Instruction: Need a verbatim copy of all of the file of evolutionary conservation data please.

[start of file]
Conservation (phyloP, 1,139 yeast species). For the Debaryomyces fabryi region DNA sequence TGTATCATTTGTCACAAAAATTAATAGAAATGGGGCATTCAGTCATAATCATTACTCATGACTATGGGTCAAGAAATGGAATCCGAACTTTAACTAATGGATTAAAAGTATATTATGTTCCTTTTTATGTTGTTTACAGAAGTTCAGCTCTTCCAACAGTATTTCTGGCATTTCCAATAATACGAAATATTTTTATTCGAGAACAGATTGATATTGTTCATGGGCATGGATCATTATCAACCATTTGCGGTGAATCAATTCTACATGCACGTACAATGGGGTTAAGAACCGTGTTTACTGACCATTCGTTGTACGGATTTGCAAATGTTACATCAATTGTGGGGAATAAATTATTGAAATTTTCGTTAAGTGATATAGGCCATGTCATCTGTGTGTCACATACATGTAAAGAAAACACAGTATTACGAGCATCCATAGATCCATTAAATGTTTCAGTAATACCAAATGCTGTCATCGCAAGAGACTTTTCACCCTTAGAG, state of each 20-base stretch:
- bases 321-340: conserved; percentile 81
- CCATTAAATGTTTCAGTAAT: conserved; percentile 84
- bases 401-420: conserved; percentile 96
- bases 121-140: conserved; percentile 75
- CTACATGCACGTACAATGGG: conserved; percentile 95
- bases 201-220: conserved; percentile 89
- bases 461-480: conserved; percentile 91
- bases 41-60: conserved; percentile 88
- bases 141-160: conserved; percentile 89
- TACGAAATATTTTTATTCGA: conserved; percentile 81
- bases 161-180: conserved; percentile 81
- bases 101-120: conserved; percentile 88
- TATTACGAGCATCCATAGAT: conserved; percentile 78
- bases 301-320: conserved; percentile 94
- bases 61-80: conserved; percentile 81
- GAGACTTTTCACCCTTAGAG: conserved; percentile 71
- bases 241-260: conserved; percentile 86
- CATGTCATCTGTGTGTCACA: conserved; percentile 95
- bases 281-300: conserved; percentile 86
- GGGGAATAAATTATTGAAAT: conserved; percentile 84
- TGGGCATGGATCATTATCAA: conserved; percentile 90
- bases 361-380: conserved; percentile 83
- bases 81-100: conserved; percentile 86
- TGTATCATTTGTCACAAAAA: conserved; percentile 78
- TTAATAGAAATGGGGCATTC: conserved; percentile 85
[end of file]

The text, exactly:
Conservation (phyloP, 1,139 yeast species). For the Debaryomyces fabryi region DNA sequence TGTATCATTTGTCACAAAAATTAATAGAAATGGGGCATTCAGTCATAATCATTACTCATGACTATGGGTCAAGAAATGGAATCCGAACTTTAACTAATGGATTAAAAGTATATTATGTTCCTTTTTATGTTGTTTACAGAAGTTCAGCTCTTCCAACAGTATTTCTGGCATTTCCAATAATACGAAATATTTTTATTCGAGAACAGATTGATATTGTTCATGGGCATGGATCATTATCAACCATTTGCGGTGAATCAATTCTACATGCACGTACAATGGGGTTAAGAACCGTGTTTACTGACCATTCGTTGTACGGATTTGCAAATGTTACATCAATTGTGGGGAATAAATTATTGAAATTTTCGTTAAGTGATATAGGCCATGTCATCTGTGTGTCACATACATGTAAAGAAAACACAGTATTACGAGCATCCATAGATCCATTAAATGTTTCAGTAATACCAAATGCTGTCATCGCAAGAGACTTTTCACCCTTAGAG, state of each 20-base stretch:
- bases 321-340: conserved; percentile 81
- CCATTAAATGTTTCAGTAAT: conserved; percentile 84
- bases 401-420: conserved; percentile 96
- bases 121-140: conserved; percentile 75
- CTACATGCACGTACAATGGG: conserved; percentile 95
- bases 201-220: conserved; percentile 89
- bases 461-480: conserved; percentile 91
- bases 41-60: conserved; percentile 88
- bases 141-160: conserved; percentile 89
- TACGAAATATTTTTATTCGA: conserved; percentile 81
- bases 161-180: conserved; percentile 81
- bases 101-120: conserved; percentile 88
- TATTACGAGCATCCATAGAT: conserved; percentile 78
- bases 301-320: conserved; percentile 94
- bases 61-80: conserved; percentile 81
- GAGACTTTTCACCCTTAGAG: conserved; percentile 71
- bases 241-260: conserved; percentile 86
- CATGTCATCTGTGTGTCACA: conserved; percentile 95
- bases 281-300: conserved; percentile 86
- GGGGAATAAATTATTGAAAT: conserved; percentile 84
- TGGGCATGGATCATTATCAA: conserved; percentile 90
- bases 361-380: conserved; percentile 83
- bases 81-100: conserved; percentile 86
- TGTATCATTTGTCACAAAAA: conserved; percentile 78
- TTAATAGAAATGGGGCATTC: conserved; percentile 85